The Pokémon GO game, a mobile location-based augmented reality game that’s centered around the popular 90’s game, has surged in popularity over the past week. The game challenges users to get outdoors to explore, collect, and train Pokémon while finding items at PokéStops to give them a competitive edge — and explore they have.
PokéStops are located at relevant cultural landmarks such as religious buildings, parks, museums, and even outdoor art sculptures and murals. Reports have continued to stream in on the positive impact that the game is having on visitor rates at museums and landmarks as players young and old let their imagination and enthusiasm take hold. The Crystal Bridges Museum of American Art in Betonville, Arkansas has even gone the distance by “photographing” Pokémon next to works of art to entice nearby Pokémon Go players to visit. The game makers are still grappling with how to handle reports of Pokémon appearing at more sensitive landmarks, such as the Holocaust Museum and 9/11 Memorial.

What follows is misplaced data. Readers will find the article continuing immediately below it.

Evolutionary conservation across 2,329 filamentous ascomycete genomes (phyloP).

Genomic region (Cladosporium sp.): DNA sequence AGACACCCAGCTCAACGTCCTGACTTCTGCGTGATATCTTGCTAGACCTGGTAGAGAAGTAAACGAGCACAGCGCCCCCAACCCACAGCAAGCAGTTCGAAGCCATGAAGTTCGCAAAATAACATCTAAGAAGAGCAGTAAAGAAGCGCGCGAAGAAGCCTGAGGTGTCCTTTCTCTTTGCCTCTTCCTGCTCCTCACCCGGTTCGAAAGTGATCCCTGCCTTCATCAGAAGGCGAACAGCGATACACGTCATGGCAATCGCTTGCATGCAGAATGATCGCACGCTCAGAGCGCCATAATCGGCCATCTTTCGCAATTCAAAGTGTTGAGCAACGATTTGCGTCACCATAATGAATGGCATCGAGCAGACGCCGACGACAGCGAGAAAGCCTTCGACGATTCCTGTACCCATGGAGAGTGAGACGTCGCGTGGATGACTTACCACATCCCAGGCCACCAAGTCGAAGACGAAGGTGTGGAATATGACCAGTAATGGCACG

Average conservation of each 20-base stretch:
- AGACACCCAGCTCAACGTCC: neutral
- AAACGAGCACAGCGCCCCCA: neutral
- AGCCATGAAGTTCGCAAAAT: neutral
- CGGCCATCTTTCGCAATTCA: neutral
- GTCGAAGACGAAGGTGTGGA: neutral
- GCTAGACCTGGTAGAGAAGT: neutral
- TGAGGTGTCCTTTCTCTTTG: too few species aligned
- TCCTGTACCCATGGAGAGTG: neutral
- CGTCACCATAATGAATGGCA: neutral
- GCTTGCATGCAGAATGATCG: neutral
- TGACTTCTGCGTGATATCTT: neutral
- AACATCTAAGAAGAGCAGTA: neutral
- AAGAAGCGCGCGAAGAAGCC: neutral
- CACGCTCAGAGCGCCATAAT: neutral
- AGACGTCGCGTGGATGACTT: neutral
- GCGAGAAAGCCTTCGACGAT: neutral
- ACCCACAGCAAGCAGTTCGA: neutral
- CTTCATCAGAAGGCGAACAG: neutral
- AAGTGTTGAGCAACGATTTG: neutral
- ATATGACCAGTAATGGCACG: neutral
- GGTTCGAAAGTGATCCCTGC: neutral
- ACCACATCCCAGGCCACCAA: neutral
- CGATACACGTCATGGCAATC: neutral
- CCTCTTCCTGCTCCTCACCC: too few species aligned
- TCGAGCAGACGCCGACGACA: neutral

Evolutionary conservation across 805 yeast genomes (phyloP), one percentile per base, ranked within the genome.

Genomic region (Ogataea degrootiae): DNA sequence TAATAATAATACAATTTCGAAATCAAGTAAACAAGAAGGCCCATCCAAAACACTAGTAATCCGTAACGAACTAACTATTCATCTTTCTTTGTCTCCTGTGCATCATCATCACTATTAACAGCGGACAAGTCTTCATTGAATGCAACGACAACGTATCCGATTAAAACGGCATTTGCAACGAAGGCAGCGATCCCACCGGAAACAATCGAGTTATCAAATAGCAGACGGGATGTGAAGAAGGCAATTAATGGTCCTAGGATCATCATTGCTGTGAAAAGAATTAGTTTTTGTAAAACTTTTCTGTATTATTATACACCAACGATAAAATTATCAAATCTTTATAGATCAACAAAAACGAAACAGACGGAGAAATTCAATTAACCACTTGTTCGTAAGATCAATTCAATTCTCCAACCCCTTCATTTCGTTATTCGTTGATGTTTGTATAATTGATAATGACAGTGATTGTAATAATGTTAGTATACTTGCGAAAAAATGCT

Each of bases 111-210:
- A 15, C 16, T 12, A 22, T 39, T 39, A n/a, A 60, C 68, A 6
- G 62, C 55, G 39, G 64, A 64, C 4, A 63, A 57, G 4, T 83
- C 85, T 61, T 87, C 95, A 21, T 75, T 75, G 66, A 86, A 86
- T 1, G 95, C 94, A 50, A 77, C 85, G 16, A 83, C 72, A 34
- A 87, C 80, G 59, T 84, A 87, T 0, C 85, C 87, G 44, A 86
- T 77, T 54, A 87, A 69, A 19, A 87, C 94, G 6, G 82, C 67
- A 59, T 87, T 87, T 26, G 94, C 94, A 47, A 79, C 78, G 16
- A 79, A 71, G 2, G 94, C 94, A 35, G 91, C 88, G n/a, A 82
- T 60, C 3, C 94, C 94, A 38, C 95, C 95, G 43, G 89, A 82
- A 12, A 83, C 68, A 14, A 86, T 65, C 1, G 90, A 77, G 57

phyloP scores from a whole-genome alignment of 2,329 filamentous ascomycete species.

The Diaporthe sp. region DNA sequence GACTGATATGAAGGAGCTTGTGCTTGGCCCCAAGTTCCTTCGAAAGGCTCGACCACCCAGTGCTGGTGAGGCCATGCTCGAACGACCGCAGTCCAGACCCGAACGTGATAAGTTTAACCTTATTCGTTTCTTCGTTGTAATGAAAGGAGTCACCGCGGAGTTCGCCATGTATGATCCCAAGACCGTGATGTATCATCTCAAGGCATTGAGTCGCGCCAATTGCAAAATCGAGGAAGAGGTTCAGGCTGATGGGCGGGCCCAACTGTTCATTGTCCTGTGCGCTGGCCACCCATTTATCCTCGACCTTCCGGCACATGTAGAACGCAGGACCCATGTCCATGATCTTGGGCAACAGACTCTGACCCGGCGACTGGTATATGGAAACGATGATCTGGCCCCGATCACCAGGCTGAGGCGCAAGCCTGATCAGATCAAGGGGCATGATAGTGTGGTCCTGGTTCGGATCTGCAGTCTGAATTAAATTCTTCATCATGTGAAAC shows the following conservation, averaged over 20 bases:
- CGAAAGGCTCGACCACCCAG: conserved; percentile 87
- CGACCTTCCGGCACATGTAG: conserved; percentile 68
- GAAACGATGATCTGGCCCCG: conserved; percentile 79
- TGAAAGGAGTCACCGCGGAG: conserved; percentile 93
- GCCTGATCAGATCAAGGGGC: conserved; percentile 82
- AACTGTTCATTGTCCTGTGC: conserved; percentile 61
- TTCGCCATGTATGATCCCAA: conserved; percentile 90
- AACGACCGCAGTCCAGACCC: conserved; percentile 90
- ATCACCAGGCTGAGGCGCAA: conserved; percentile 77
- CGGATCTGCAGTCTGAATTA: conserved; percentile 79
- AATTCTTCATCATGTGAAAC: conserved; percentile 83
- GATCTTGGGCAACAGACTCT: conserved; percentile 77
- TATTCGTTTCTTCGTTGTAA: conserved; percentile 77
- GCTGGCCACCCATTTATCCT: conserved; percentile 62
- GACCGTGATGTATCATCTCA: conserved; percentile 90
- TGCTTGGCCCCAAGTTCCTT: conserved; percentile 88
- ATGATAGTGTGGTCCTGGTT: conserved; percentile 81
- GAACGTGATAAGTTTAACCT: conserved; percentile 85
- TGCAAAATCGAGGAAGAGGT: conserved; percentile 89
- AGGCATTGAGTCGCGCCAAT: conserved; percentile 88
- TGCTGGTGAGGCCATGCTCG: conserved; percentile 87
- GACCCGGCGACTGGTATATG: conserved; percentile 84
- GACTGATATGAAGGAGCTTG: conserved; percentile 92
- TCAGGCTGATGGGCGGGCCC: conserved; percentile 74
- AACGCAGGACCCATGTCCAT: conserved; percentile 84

Have you seen Pikachu hanging around #DanFlavin’s light installation? #CatchEmAll #PokemonGo https://t.co/yL15faCSmI pic.twitter.com/uDXvGV7Ce5
— Crystal Bridges (@crystalbridges) July 11, 2016
The game developers are also in talks to engage local museums and businesses more directly by allowing them to sponsor locations in the app. Niantic C.E.O. John Hanke said that, “there is a second component to our business model at Niantic, which is this concept of sponsored locations [where businesses] pay us to be locations within the virtual game board—the premise being that is an inducement that drives foot traffic.”
The game which debuted on July 6th surpassed Twitter for daily active users on Android devices after its fourth day of being released and shows no signs of slowing down. Read more at Vanityfair.com.